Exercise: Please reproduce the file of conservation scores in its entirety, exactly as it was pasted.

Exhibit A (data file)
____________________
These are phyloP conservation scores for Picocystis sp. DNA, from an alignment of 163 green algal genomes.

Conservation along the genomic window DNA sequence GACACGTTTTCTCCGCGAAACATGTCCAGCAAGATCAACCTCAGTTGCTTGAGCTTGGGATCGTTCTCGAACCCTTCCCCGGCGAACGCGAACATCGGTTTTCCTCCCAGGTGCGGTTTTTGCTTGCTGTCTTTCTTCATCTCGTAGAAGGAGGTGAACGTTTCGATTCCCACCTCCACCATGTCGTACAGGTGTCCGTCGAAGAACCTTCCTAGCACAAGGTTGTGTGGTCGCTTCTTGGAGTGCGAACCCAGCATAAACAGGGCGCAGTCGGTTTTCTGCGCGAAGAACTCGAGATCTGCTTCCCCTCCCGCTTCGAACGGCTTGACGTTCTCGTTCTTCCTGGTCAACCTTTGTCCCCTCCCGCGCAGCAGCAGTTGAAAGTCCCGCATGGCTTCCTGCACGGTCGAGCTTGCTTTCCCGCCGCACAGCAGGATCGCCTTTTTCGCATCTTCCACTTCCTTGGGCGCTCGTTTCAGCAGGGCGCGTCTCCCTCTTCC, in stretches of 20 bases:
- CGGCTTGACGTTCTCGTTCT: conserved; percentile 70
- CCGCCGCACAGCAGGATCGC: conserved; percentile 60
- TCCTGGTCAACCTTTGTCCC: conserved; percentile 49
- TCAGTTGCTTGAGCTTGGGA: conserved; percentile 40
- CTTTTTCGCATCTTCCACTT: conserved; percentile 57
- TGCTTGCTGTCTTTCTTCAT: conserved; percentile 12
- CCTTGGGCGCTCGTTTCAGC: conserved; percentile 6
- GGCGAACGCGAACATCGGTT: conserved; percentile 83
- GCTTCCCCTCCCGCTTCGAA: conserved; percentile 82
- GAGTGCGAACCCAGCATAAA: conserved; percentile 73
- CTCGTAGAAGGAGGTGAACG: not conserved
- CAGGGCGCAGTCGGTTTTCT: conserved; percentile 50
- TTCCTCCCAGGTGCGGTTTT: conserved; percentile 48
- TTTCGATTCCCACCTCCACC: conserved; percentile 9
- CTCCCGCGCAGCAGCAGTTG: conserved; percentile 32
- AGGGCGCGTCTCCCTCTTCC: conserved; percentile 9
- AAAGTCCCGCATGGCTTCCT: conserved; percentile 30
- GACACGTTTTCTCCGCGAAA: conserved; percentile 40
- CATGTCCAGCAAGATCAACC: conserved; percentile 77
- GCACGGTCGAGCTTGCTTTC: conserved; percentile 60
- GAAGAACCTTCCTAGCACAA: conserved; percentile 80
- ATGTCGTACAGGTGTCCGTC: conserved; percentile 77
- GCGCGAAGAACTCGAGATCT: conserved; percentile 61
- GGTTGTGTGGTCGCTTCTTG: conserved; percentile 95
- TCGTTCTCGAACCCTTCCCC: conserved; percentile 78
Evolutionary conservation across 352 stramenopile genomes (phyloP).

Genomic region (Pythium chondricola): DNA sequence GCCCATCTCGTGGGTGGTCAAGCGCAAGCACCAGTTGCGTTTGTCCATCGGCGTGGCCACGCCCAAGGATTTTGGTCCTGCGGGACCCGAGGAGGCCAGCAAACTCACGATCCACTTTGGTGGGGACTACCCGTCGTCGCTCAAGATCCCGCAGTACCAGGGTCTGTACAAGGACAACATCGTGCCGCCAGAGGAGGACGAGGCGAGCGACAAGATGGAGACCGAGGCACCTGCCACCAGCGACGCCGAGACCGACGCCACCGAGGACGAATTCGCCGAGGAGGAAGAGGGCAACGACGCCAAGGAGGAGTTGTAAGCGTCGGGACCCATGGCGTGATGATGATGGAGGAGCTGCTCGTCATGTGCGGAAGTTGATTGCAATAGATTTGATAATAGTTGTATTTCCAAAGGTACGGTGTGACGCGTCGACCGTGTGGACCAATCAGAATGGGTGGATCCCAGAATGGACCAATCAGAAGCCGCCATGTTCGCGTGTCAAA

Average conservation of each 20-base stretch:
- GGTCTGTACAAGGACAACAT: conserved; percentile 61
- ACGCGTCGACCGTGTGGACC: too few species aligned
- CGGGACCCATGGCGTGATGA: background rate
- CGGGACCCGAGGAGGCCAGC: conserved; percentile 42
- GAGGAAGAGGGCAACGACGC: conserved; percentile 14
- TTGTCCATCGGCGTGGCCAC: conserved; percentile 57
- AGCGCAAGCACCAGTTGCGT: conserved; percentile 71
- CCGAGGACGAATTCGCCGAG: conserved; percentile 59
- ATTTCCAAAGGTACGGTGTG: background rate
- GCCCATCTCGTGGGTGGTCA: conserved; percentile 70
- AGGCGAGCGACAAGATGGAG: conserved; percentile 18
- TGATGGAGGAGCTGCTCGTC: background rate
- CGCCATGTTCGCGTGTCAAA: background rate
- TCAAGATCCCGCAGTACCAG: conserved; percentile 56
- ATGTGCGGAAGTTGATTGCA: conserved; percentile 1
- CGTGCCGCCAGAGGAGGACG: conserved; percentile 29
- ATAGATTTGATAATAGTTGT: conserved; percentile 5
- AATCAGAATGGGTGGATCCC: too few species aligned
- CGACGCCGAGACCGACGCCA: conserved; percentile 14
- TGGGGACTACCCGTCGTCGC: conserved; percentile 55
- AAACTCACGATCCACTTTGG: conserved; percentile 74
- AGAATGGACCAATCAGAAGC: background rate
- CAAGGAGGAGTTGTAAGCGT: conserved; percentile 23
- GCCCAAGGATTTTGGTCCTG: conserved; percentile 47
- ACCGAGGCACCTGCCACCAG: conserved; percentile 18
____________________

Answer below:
These are phyloP conservation scores for Picocystis sp. DNA, from an alignment of 163 green algal genomes.

Conservation along the genomic window DNA sequence GACACGTTTTCTCCGCGAAACATGTCCAGCAAGATCAACCTCAGTTGCTTGAGCTTGGGATCGTTCTCGAACCCTTCCCCGGCGAACGCGAACATCGGTTTTCCTCCCAGGTGCGGTTTTTGCTTGCTGTCTTTCTTCATCTCGTAGAAGGAGGTGAACGTTTCGATTCCCACCTCCACCATGTCGTACAGGTGTCCGTCGAAGAACCTTCCTAGCACAAGGTTGTGTGGTCGCTTCTTGGAGTGCGAACCCAGCATAAACAGGGCGCAGTCGGTTTTCTGCGCGAAGAACTCGAGATCTGCTTCCCCTCCCGCTTCGAACGGCTTGACGTTCTCGTTCTTCCTGGTCAACCTTTGTCCCCTCCCGCGCAGCAGCAGTTGAAAGTCCCGCATGGCTTCCTGCACGGTCGAGCTTGCTTTCCCGCCGCACAGCAGGATCGCCTTTTTCGCATCTTCCACTTCCTTGGGCGCTCGTTTCAGCAGGGCGCGTCTCCCTCTTCC, in stretches of 20 bases:
- CGGCTTGACGTTCTCGTTCT: conserved; percentile 70
- CCGCCGCACAGCAGGATCGC: conserved; percentile 60
- TCCTGGTCAACCTTTGTCCC: conserved; percentile 49
- TCAGTTGCTTGAGCTTGGGA: conserved; percentile 40
- CTTTTTCGCATCTTCCACTT: conserved; percentile 57
- TGCTTGCTGTCTTTCTTCAT: conserved; percentile 12
- CCTTGGGCGCTCGTTTCAGC: conserved; percentile 6
- GGCGAACGCGAACATCGGTT: conserved; percentile 83
- GCTTCCCCTCCCGCTTCGAA: conserved; percentile 82
- GAGTGCGAACCCAGCATAAA: conserved; percentile 73
- CTCGTAGAAGGAGGTGAACG: not conserved
- CAGGGCGCAGTCGGTTTTCT: conserved; percentile 50
- TTCCTCCCAGGTGCGGTTTT: conserved; percentile 48
- TTTCGATTCCCACCTCCACC: conserved; percentile 9
- CTCCCGCGCAGCAGCAGTTG: conserved; percentile 32
- AGGGCGCGTCTCCCTCTTCC: conserved; percentile 9
- AAAGTCCCGCATGGCTTCCT: conserved; percentile 30
- GACACGTTTTCTCCGCGAAA: conserved; percentile 40
- CATGTCCAGCAAGATCAACC: conserved; percentile 77
- GCACGGTCGAGCTTGCTTTC: conserved; percentile 60
- GAAGAACCTTCCTAGCACAA: conserved; percentile 80
- ATGTCGTACAGGTGTCCGTC: conserved; percentile 77
- GCGCGAAGAACTCGAGATCT: conserved; percentile 61
- GGTTGTGTGGTCGCTTCTTG: conserved; percentile 95
- TCGTTCTCGAACCCTTCCCC: conserved; percentile 78
Evolutionary conservation across 352 stramenopile genomes (phyloP).

Genomic region (Pythium chondricola): DNA sequence GCCCATCTCGTGGGTGGTCAAGCGCAAGCACCAGTTGCGTTTGTCCATCGGCGTGGCCACGCCCAAGGATTTTGGTCCTGCGGGACCCGAGGAGGCCAGCAAACTCACGATCCACTTTGGTGGGGACTACCCGTCGTCGCTCAAGATCCCGCAGTACCAGGGTCTGTACAAGGACAACATCGTGCCGCCAGAGGAGGACGAGGCGAGCGACAAGATGGAGACCGAGGCACCTGCCACCAGCGACGCCGAGACCGACGCCACCGAGGACGAATTCGCCGAGGAGGAAGAGGGCAACGACGCCAAGGAGGAGTTGTAAGCGTCGGGACCCATGGCGTGATGATGATGGAGGAGCTGCTCGTCATGTGCGGAAGTTGATTGCAATAGATTTGATAATAGTTGTATTTCCAAAGGTACGGTGTGACGCGTCGACCGTGTGGACCAATCAGAATGGGTGGATCCCAGAATGGACCAATCAGAAGCCGCCATGTTCGCGTGTCAAA

Average conservation of each 20-base stretch:
- GGTCTGTACAAGGACAACAT: conserved; percentile 61
- ACGCGTCGACCGTGTGGACC: too few species aligned
- CGGGACCCATGGCGTGATGA: background rate
- CGGGACCCGAGGAGGCCAGC: conserved; percentile 42
- GAGGAAGAGGGCAACGACGC: conserved; percentile 14
- TTGTCCATCGGCGTGGCCAC: conserved; percentile 57
- AGCGCAAGCACCAGTTGCGT: conserved; percentile 71
- CCGAGGACGAATTCGCCGAG: conserved; percentile 59
- ATTTCCAAAGGTACGGTGTG: background rate
- GCCCATCTCGTGGGTGGTCA: conserved; percentile 70
- AGGCGAGCGACAAGATGGAG: conserved; percentile 18
- TGATGGAGGAGCTGCTCGTC: background rate
- CGCCATGTTCGCGTGTCAAA: background rate
- TCAAGATCCCGCAGTACCAG: conserved; percentile 56
- ATGTGCGGAAGTTGATTGCA: conserved; percentile 1
- CGTGCCGCCAGAGGAGGACG: conserved; percentile 29
- ATAGATTTGATAATAGTTGT: conserved; percentile 5
- AATCAGAATGGGTGGATCCC: too few species aligned
- CGACGCCGAGACCGACGCCA: conserved; percentile 14
- TGGGGACTACCCGTCGTCGC: conserved; percentile 55
- AAACTCACGATCCACTTTGG: conserved; percentile 74
- AGAATGGACCAATCAGAAGC: background rate
- CAAGGAGGAGTTGTAAGCGT: conserved; percentile 23
- GCCCAAGGATTTTGGTCCTG: conserved; percentile 47
- ACCGAGGCACCTGCCACCAG: conserved; percentile 18